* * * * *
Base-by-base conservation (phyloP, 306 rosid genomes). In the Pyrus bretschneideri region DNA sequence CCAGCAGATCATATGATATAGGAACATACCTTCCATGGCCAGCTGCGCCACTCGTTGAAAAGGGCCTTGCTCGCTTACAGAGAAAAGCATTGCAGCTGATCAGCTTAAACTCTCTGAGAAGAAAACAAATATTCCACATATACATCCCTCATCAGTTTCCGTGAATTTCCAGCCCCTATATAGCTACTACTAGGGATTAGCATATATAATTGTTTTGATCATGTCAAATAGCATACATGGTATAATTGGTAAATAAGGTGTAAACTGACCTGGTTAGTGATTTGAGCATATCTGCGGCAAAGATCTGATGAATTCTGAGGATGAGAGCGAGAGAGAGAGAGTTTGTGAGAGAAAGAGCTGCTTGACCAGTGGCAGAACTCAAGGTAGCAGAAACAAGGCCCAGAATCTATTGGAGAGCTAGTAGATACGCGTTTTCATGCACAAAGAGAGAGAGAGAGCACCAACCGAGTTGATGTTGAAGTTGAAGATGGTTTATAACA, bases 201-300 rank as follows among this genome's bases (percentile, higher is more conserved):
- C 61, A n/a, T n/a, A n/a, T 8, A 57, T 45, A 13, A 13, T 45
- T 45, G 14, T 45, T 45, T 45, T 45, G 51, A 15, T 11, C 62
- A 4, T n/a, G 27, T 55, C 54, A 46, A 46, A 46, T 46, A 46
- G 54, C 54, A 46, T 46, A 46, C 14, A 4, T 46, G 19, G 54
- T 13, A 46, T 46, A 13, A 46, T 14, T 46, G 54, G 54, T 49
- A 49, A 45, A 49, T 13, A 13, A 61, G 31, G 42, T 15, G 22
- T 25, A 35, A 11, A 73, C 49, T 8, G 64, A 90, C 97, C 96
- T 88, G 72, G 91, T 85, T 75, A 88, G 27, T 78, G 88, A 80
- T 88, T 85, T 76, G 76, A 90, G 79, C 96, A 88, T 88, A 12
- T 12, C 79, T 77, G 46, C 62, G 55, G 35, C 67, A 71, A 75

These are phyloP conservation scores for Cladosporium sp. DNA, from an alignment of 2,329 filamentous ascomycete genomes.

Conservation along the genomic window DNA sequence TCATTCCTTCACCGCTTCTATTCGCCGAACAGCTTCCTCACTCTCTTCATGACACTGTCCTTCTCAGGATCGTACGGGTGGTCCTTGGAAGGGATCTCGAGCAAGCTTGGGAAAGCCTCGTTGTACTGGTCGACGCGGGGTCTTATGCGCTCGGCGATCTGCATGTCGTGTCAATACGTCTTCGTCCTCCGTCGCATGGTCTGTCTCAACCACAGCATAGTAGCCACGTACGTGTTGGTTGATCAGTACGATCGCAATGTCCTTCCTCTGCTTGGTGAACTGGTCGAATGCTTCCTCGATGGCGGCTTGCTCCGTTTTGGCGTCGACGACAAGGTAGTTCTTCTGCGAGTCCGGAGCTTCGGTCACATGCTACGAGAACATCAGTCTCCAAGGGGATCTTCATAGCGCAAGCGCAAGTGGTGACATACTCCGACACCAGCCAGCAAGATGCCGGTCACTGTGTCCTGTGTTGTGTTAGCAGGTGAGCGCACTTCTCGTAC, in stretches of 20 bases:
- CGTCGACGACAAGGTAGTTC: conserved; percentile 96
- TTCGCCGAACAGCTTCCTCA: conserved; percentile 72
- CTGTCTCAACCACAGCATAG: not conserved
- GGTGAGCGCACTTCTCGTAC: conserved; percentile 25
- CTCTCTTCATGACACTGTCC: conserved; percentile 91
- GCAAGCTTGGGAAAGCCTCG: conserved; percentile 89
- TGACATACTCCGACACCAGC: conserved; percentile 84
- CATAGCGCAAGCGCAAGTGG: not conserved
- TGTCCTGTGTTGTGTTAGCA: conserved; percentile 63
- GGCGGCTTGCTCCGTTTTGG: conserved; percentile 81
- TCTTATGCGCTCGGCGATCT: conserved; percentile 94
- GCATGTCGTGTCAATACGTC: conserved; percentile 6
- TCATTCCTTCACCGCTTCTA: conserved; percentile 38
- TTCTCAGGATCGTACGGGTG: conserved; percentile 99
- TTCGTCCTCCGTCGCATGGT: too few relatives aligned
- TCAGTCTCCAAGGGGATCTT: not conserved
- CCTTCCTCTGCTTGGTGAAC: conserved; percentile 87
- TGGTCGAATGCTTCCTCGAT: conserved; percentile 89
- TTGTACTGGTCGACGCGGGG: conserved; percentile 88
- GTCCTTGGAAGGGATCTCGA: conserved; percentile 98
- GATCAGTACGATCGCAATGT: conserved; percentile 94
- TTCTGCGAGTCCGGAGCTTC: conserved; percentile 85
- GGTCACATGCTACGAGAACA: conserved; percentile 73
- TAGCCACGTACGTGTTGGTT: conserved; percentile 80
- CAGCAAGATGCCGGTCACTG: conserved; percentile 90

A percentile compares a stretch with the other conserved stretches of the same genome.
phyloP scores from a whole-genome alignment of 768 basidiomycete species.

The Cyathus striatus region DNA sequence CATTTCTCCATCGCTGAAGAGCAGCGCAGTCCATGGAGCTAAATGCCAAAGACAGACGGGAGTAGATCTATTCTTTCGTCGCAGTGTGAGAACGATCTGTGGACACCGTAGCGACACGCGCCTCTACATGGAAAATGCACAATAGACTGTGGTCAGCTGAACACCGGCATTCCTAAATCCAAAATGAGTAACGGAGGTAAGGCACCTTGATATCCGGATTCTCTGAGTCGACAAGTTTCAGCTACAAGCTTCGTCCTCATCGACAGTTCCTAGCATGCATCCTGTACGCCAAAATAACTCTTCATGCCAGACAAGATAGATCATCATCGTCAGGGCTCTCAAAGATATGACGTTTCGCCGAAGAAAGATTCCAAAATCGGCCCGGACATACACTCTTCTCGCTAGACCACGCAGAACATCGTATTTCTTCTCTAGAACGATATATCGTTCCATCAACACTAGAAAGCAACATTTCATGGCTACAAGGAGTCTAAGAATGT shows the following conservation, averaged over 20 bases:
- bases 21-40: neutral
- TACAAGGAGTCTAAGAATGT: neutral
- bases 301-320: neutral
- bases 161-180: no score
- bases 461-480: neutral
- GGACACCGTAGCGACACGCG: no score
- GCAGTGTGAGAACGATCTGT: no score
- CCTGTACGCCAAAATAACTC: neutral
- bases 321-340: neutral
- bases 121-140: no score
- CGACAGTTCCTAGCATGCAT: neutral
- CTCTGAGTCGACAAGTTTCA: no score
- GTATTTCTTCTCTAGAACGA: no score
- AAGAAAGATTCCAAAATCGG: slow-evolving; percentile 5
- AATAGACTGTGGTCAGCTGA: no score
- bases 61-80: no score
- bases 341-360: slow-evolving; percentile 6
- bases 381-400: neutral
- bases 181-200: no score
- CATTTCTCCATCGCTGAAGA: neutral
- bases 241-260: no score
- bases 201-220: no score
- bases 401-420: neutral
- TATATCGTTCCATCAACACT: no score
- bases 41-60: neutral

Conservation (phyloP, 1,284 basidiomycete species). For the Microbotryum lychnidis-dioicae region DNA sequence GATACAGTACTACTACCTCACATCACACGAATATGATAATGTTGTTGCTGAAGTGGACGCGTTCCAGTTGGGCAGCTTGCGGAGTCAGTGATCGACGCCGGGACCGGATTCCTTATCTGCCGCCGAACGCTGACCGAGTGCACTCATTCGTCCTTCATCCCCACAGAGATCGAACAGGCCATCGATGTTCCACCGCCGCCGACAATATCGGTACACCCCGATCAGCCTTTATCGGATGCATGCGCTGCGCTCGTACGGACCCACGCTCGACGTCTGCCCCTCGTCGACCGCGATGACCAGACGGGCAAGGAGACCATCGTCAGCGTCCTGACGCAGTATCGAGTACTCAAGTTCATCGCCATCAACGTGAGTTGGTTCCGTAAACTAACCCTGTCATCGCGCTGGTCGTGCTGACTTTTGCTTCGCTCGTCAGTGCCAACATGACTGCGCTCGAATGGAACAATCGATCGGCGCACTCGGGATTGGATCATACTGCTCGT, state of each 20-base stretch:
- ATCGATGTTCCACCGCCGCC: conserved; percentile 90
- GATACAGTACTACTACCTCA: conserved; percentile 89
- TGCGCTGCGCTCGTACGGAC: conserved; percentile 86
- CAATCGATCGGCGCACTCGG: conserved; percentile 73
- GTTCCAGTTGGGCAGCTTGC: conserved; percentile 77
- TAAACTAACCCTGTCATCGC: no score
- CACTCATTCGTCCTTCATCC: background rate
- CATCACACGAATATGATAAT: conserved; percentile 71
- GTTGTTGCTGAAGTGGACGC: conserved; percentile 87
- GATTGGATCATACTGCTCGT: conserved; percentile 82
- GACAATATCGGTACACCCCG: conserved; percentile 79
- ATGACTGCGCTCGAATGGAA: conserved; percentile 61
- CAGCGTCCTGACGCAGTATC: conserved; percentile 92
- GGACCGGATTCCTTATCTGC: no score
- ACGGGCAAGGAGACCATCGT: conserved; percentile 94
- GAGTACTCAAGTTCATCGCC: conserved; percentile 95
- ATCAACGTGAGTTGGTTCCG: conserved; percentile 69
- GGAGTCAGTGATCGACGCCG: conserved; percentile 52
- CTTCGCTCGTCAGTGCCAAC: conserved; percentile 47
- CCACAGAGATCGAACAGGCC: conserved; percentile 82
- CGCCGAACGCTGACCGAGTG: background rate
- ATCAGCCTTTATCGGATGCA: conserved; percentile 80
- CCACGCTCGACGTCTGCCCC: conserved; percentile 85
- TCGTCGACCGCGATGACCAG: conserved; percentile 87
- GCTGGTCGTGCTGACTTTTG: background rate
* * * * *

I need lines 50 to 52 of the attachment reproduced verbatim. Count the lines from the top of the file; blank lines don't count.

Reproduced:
- bases 321-340: neutral
- bases 121-140: no score
- CGACAGTTCCTAGCATGCAT: neutral